'Stalked By My Doctor' Isn't Based On A True Story, But It Will Make You Pretty Anxious About Your Next Checkup
Leave it to Lifetime to make you distrust literally every person around you. There's killer friends, psycho grannies, creepy kids, obsessed followers, and, of course, the classic good guy who is actually a dangerous stalker. The network's new drama, Stalked By My Doctor: A Sleepwalker’s Nightmare thankfully isn't based on a true story, but the premise may make you pretty nervous for your next checkup — you know, on top of the anxiety doctor visits already bring.
Veteran Lifetime actor Eric Roberts stars in the film as Dr. Albert Beck, who is back at his shady dealings once again after assuming a new identity. He's wanted for several criminal charges, but that doesn't stop Dr. Beck from somehow finding a new job at a sleep clinic. There, he meets Shelli, a woman with nocturnal sexsomnia, and immediately becomes obsessed with her... until her beautiful niece comes in with the same condition, apparently shifting his focus.
According to Everyday Health, sexsomnia is a real-life condition that causes people to act out in a sexual manner while sleeping. That makes the premise even more disturbing: Dr. Beck is taking physical advantage of his patients who are genuinely looking to him for help, and who are dealing with something that affects people in real life. To make matters worse, this is just the latest in a line of several Stalked By My Doctor movies that have shown Dr. Beck kidnapping and attempting to murder victims. So in sum, you should be especially relieved this isn't based on a true story.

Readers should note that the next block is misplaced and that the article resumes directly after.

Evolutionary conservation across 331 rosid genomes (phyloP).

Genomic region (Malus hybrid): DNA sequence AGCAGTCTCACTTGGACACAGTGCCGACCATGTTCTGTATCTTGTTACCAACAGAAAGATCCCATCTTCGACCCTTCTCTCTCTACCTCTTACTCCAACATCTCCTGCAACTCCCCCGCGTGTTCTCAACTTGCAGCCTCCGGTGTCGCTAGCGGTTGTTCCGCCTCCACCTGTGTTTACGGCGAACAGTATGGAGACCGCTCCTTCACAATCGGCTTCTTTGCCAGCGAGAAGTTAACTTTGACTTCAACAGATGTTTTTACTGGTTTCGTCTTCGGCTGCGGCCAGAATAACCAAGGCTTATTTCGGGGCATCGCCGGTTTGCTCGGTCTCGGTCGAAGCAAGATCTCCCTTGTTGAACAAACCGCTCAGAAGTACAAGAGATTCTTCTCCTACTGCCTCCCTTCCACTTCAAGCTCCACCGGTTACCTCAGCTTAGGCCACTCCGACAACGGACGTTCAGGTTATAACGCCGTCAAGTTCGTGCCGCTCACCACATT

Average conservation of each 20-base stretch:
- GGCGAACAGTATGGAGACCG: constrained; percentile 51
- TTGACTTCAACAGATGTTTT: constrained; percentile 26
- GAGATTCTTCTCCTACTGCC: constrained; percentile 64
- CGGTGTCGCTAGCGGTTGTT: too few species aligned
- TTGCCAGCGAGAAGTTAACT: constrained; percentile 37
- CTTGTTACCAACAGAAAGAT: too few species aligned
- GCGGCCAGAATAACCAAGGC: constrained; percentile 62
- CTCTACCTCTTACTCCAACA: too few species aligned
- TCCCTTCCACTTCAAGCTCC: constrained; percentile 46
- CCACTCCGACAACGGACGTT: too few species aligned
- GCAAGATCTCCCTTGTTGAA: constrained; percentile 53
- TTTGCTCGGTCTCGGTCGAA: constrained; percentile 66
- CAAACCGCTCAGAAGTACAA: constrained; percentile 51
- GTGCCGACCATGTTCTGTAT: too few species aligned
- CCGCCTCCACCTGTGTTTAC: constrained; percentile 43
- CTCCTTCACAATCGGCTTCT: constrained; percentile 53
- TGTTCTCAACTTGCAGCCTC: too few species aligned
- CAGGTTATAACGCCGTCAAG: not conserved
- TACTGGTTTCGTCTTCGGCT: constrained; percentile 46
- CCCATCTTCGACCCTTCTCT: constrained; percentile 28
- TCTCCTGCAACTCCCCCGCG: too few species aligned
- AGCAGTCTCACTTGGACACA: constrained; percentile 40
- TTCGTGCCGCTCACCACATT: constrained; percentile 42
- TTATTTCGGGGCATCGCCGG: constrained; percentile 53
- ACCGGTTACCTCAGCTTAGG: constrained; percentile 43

The Stalked By My Doctor: A Sleepwalker's Nightmare trailer shows Dr. Beck vowing to "help" his new victim(s). An employee sees incriminating evidence on a computer screen, but she's literally stabbed in the back by Dr. Beck before she can report him to the authorities. He then starts to lie to his young patient about her Aunt Shelli doing "terrible things," right before Shelli is shown strapped to a gurney. Because he talks about himself in the third person, every line that Dr. Beck says makes him sound like a cartoon villain. It's a truly bizarre and far-fetched plot, but that's exactly what Lifetime fans have come to love.
There are so many questions that need answers. First, how does Dr. Beck keep getting away with crimes? It seems like someone would recognize him from a previous case or at least do some research into whatever name he is providing to check his credentials.
Secondly, how old is Shelli’s niece? Did Dr. Beck somehow frame the aunt for murder? She was shown waking up to bloody hands and a knife right before being led away by police. And also, why hasn't anyone killed Dr. Beck yet? The only way to solve this kind of problem in a Lifetime movie is to fight to the death, so it's time to end Dr. Beck’s reign of terror for good.
Will Shelli and her niece give this out-of-control doctor the justice that he deserves? Viewers will have to tune in on July 13 to see how to get rid of a sleepwalker's worst nightmare.